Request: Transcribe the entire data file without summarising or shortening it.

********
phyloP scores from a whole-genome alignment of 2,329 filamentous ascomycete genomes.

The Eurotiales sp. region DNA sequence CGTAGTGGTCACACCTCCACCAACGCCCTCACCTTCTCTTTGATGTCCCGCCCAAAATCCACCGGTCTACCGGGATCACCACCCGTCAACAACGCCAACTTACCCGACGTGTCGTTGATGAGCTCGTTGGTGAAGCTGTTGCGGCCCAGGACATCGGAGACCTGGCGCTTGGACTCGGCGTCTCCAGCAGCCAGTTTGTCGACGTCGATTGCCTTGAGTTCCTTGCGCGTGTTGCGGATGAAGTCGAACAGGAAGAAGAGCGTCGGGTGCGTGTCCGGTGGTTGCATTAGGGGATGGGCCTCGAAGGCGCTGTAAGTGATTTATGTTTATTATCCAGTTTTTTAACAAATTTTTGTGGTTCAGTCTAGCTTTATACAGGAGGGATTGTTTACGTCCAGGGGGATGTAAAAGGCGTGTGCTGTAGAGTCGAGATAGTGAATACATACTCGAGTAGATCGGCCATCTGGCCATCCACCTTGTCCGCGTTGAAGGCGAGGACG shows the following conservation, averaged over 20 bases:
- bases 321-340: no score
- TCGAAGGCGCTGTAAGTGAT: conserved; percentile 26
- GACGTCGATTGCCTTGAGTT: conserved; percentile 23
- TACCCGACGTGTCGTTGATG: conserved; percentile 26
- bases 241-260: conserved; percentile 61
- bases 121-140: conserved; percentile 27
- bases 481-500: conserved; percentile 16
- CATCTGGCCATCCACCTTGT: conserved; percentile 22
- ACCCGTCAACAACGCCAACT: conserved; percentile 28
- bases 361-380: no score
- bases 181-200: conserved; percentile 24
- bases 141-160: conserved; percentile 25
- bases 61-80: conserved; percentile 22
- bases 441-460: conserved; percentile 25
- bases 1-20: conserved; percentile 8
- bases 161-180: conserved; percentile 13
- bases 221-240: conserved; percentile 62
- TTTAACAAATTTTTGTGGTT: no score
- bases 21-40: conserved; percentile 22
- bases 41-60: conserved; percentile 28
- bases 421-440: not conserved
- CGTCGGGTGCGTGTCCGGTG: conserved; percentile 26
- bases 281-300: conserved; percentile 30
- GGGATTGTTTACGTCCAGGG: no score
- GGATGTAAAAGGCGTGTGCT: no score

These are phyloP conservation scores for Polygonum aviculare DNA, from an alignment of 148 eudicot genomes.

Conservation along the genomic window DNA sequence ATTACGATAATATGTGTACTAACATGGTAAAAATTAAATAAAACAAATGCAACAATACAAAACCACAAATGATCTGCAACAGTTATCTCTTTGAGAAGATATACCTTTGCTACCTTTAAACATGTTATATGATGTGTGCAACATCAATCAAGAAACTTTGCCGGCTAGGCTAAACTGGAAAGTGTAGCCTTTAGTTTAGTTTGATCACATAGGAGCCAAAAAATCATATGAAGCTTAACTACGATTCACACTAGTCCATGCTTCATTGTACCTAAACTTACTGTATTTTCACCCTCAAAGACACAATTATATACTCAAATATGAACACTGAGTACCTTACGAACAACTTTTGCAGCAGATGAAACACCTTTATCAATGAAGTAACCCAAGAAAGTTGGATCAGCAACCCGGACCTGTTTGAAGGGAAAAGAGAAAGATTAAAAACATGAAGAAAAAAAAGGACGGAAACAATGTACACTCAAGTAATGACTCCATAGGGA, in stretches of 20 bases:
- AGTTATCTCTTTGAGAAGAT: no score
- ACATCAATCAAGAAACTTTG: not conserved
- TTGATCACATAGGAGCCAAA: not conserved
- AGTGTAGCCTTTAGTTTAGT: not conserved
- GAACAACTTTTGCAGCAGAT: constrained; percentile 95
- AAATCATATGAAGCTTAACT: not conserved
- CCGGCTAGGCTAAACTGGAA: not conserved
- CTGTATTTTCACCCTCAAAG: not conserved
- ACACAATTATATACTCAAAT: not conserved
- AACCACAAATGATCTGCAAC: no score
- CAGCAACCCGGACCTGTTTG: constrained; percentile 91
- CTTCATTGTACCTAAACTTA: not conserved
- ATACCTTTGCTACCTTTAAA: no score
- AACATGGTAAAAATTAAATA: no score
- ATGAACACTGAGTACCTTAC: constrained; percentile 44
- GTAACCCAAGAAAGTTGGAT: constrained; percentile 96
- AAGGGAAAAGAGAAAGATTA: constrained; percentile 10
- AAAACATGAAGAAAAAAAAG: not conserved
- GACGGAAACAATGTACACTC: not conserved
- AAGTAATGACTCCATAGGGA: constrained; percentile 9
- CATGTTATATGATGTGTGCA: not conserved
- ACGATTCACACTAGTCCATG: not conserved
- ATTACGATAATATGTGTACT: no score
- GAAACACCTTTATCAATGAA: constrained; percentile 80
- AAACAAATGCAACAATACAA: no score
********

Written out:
phyloP scores from a whole-genome alignment of 2,329 filamentous ascomycete genomes.

The Eurotiales sp. region DNA sequence CGTAGTGGTCACACCTCCACCAACGCCCTCACCTTCTCTTTGATGTCCCGCCCAAAATCCACCGGTCTACCGGGATCACCACCCGTCAACAACGCCAACTTACCCGACGTGTCGTTGATGAGCTCGTTGGTGAAGCTGTTGCGGCCCAGGACATCGGAGACCTGGCGCTTGGACTCGGCGTCTCCAGCAGCCAGTTTGTCGACGTCGATTGCCTTGAGTTCCTTGCGCGTGTTGCGGATGAAGTCGAACAGGAAGAAGAGCGTCGGGTGCGTGTCCGGTGGTTGCATTAGGGGATGGGCCTCGAAGGCGCTGTAAGTGATTTATGTTTATTATCCAGTTTTTTAACAAATTTTTGTGGTTCAGTCTAGCTTTATACAGGAGGGATTGTTTACGTCCAGGGGGATGTAAAAGGCGTGTGCTGTAGAGTCGAGATAGTGAATACATACTCGAGTAGATCGGCCATCTGGCCATCCACCTTGTCCGCGTTGAAGGCGAGGACG shows the following conservation, averaged over 20 bases:
- bases 321-340: no score
- TCGAAGGCGCTGTAAGTGAT: conserved; percentile 26
- GACGTCGATTGCCTTGAGTT: conserved; percentile 23
- TACCCGACGTGTCGTTGATG: conserved; percentile 26
- bases 241-260: conserved; percentile 61
- bases 121-140: conserved; percentile 27
- bases 481-500: conserved; percentile 16
- CATCTGGCCATCCACCTTGT: conserved; percentile 22
- ACCCGTCAACAACGCCAACT: conserved; percentile 28
- bases 361-380: no score
- bases 181-200: conserved; percentile 24
- bases 141-160: conserved; percentile 25
- bases 61-80: conserved; percentile 22
- bases 441-460: conserved; percentile 25
- bases 1-20: conserved; percentile 8
- bases 161-180: conserved; percentile 13
- bases 221-240: conserved; percentile 62
- TTTAACAAATTTTTGTGGTT: no score
- bases 21-40: conserved; percentile 22
- bases 41-60: conserved; percentile 28
- bases 421-440: not conserved
- CGTCGGGTGCGTGTCCGGTG: conserved; percentile 26
- bases 281-300: conserved; percentile 30
- GGGATTGTTTACGTCCAGGG: no score
- GGATGTAAAAGGCGTGTGCT: no score

These are phyloP conservation scores for Polygonum aviculare DNA, from an alignment of 148 eudicot genomes.

Conservation along the genomic window DNA sequence ATTACGATAATATGTGTACTAACATGGTAAAAATTAAATAAAACAAATGCAACAATACAAAACCACAAATGATCTGCAACAGTTATCTCTTTGAGAAGATATACCTTTGCTACCTTTAAACATGTTATATGATGTGTGCAACATCAATCAAGAAACTTTGCCGGCTAGGCTAAACTGGAAAGTGTAGCCTTTAGTTTAGTTTGATCACATAGGAGCCAAAAAATCATATGAAGCTTAACTACGATTCACACTAGTCCATGCTTCATTGTACCTAAACTTACTGTATTTTCACCCTCAAAGACACAATTATATACTCAAATATGAACACTGAGTACCTTACGAACAACTTTTGCAGCAGATGAAACACCTTTATCAATGAAGTAACCCAAGAAAGTTGGATCAGCAACCCGGACCTGTTTGAAGGGAAAAGAGAAAGATTAAAAACATGAAGAAAAAAAAGGACGGAAACAATGTACACTCAAGTAATGACTCCATAGGGA, in stretches of 20 bases:
- AGTTATCTCTTTGAGAAGAT: no score
- ACATCAATCAAGAAACTTTG: not conserved
- TTGATCACATAGGAGCCAAA: not conserved
- AGTGTAGCCTTTAGTTTAGT: not conserved
- GAACAACTTTTGCAGCAGAT: constrained; percentile 95
- AAATCATATGAAGCTTAACT: not conserved
- CCGGCTAGGCTAAACTGGAA: not conserved
- CTGTATTTTCACCCTCAAAG: not conserved
- ACACAATTATATACTCAAAT: not conserved
- AACCACAAATGATCTGCAAC: no score
- CAGCAACCCGGACCTGTTTG: constrained; percentile 91
- CTTCATTGTACCTAAACTTA: not conserved
- ATACCTTTGCTACCTTTAAA: no score
- AACATGGTAAAAATTAAATA: no score
- ATGAACACTGAGTACCTTAC: constrained; percentile 44
- GTAACCCAAGAAAGTTGGAT: constrained; percentile 96
- AAGGGAAAAGAGAAAGATTA: constrained; percentile 10
- AAAACATGAAGAAAAAAAAG: not conserved
- GACGGAAACAATGTACACTC: not conserved
- AAGTAATGACTCCATAGGGA: constrained; percentile 9
- CATGTTATATGATGTGTGCA: not conserved
- ACGATTCACACTAGTCCATG: not conserved
- ATTACGATAATATGTGTACT: no score
- GAAACACCTTTATCAATGAA: constrained; percentile 80
- AAACAAATGCAACAATACAA: no score